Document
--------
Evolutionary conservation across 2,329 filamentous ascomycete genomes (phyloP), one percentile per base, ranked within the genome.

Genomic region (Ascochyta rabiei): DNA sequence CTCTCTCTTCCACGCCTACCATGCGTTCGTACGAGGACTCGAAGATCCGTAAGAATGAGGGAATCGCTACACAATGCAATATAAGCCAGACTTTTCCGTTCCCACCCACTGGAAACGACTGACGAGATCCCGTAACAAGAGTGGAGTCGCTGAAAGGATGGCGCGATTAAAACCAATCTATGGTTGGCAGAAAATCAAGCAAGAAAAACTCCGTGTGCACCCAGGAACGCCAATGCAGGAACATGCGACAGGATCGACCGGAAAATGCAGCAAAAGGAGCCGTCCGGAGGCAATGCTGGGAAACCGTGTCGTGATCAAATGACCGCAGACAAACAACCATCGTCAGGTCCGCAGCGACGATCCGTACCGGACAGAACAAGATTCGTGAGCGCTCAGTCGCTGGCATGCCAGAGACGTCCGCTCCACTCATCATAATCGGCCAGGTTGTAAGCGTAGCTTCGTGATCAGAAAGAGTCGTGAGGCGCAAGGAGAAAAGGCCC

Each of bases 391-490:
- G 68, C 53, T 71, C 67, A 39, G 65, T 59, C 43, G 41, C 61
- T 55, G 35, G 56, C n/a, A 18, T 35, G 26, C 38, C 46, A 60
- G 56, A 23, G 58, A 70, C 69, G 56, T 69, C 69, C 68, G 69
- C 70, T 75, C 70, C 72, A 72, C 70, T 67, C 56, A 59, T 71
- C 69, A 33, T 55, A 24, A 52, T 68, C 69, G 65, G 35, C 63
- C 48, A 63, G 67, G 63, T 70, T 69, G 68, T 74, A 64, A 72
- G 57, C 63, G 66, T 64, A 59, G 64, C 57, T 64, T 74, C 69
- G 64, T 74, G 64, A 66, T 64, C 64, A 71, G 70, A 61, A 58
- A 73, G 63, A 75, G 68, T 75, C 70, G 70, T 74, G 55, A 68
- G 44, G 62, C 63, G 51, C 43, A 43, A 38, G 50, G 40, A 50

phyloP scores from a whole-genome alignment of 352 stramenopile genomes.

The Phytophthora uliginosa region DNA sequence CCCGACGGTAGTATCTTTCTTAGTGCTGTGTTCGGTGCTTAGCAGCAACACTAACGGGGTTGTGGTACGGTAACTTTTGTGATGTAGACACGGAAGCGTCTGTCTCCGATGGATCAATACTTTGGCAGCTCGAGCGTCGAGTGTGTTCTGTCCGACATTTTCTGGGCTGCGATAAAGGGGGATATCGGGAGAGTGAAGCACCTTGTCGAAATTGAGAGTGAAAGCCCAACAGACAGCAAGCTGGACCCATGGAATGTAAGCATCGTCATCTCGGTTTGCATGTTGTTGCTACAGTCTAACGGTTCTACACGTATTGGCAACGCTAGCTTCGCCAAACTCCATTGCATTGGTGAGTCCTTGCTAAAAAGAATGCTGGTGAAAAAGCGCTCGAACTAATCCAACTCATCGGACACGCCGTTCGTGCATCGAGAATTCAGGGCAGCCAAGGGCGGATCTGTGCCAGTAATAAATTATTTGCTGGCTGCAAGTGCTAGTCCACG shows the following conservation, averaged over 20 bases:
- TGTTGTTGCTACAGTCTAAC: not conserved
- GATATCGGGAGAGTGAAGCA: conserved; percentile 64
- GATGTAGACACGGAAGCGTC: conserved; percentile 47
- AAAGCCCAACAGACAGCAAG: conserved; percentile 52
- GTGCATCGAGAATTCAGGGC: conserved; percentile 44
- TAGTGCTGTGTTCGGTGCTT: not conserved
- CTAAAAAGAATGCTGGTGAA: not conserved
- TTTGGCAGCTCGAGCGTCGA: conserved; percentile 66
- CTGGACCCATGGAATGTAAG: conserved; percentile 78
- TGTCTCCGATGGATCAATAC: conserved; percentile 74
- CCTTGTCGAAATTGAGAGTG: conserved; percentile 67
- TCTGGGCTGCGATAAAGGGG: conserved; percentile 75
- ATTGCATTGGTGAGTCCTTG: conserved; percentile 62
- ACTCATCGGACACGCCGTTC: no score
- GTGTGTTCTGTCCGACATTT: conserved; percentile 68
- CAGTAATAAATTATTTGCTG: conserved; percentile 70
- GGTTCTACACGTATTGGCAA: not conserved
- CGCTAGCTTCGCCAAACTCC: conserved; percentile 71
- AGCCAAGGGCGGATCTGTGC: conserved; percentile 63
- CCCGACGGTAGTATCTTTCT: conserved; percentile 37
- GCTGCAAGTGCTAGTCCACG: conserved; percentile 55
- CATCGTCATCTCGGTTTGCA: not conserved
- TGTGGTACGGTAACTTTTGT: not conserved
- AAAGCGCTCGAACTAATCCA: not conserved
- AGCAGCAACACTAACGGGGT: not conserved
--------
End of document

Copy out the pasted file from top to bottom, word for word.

Evolutionary conservation across 2,329 filamentous ascomycete genomes (phyloP), one percentile per base, ranked within the genome.

Genomic region (Ascochyta rabiei): DNA sequence CTCTCTCTTCCACGCCTACCATGCGTTCGTACGAGGACTCGAAGATCCGTAAGAATGAGGGAATCGCTACACAATGCAATATAAGCCAGACTTTTCCGTTCCCACCCACTGGAAACGACTGACGAGATCCCGTAACAAGAGTGGAGTCGCTGAAAGGATGGCGCGATTAAAACCAATCTATGGTTGGCAGAAAATCAAGCAAGAAAAACTCCGTGTGCACCCAGGAACGCCAATGCAGGAACATGCGACAGGATCGACCGGAAAATGCAGCAAAAGGAGCCGTCCGGAGGCAATGCTGGGAAACCGTGTCGTGATCAAATGACCGCAGACAAACAACCATCGTCAGGTCCGCAGCGACGATCCGTACCGGACAGAACAAGATTCGTGAGCGCTCAGTCGCTGGCATGCCAGAGACGTCCGCTCCACTCATCATAATCGGCCAGGTTGTAAGCGTAGCTTCGTGATCAGAAAGAGTCGTGAGGCGCAAGGAGAAAAGGCCC

Each of bases 391-490:
- G 68, C 53, T 71, C 67, A 39, G 65, T 59, C 43, G 41, C 61
- T 55, G 35, G 56, C n/a, A 18, T 35, G 26, C 38, C 46, A 60
- G 56, A 23, G 58, A 70, C 69, G 56, T 69, C 69, C 68, G 69
- C 70, T 75, C 70, C 72, A 72, C 70, T 67, C 56, A 59, T 71
- C 69, A 33, T 55, A 24, A 52, T 68, C 69, G 65, G 35, C 63
- C 48, A 63, G 67, G 63, T 70, T 69, G 68, T 74, A 64, A 72
- G 57, C 63, G 66, T 64, A 59, G 64, C 57, T 64, T 74, C 69
- G 64, T 74, G 64, A 66, T 64, C 64, A 71, G 70, A 61, A 58
- A 73, G 63, A 75, G 68, T 75, C 70, G 70, T 74, G 55, A 68
- G 44, G 62, C 63, G 51, C 43, A 43, A 38, G 50, G 40, A 50

phyloP scores from a whole-genome alignment of 352 stramenopile genomes.

The Phytophthora uliginosa region DNA sequence CCCGACGGTAGTATCTTTCTTAGTGCTGTGTTCGGTGCTTAGCAGCAACACTAACGGGGTTGTGGTACGGTAACTTTTGTGATGTAGACACGGAAGCGTCTGTCTCCGATGGATCAATACTTTGGCAGCTCGAGCGTCGAGTGTGTTCTGTCCGACATTTTCTGGGCTGCGATAAAGGGGGATATCGGGAGAGTGAAGCACCTTGTCGAAATTGAGAGTGAAAGCCCAACAGACAGCAAGCTGGACCCATGGAATGTAAGCATCGTCATCTCGGTTTGCATGTTGTTGCTACAGTCTAACGGTTCTACACGTATTGGCAACGCTAGCTTCGCCAAACTCCATTGCATTGGTGAGTCCTTGCTAAAAAGAATGCTGGTGAAAAAGCGCTCGAACTAATCCAACTCATCGGACACGCCGTTCGTGCATCGAGAATTCAGGGCAGCCAAGGGCGGATCTGTGCCAGTAATAAATTATTTGCTGGCTGCAAGTGCTAGTCCACG shows the following conservation, averaged over 20 bases:
- TGTTGTTGCTACAGTCTAAC: not conserved
- GATATCGGGAGAGTGAAGCA: conserved; percentile 64
- GATGTAGACACGGAAGCGTC: conserved; percentile 47
- AAAGCCCAACAGACAGCAAG: conserved; percentile 52
- GTGCATCGAGAATTCAGGGC: conserved; percentile 44
- TAGTGCTGTGTTCGGTGCTT: not conserved
- CTAAAAAGAATGCTGGTGAA: not conserved
- TTTGGCAGCTCGAGCGTCGA: conserved; percentile 66
- CTGGACCCATGGAATGTAAG: conserved; percentile 78
- TGTCTCCGATGGATCAATAC: conserved; percentile 74
- CCTTGTCGAAATTGAGAGTG: conserved; percentile 67
- TCTGGGCTGCGATAAAGGGG: conserved; percentile 75
- ATTGCATTGGTGAGTCCTTG: conserved; percentile 62
- ACTCATCGGACACGCCGTTC: no score
- GTGTGTTCTGTCCGACATTT: conserved; percentile 68
- CAGTAATAAATTATTTGCTG: conserved; percentile 70
- GGTTCTACACGTATTGGCAA: not conserved
- CGCTAGCTTCGCCAAACTCC: conserved; percentile 71
- AGCCAAGGGCGGATCTGTGC: conserved; percentile 63
- CCCGACGGTAGTATCTTTCT: conserved; percentile 37
- GCTGCAAGTGCTAGTCCACG: conserved; percentile 55
- CATCGTCATCTCGGTTTGCA: not conserved
- TGTGGTACGGTAACTTTTGT: not conserved
- AAAGCGCTCGAACTAATCCA: not conserved
- AGCAGCAACACTAACGGGGT: not conserved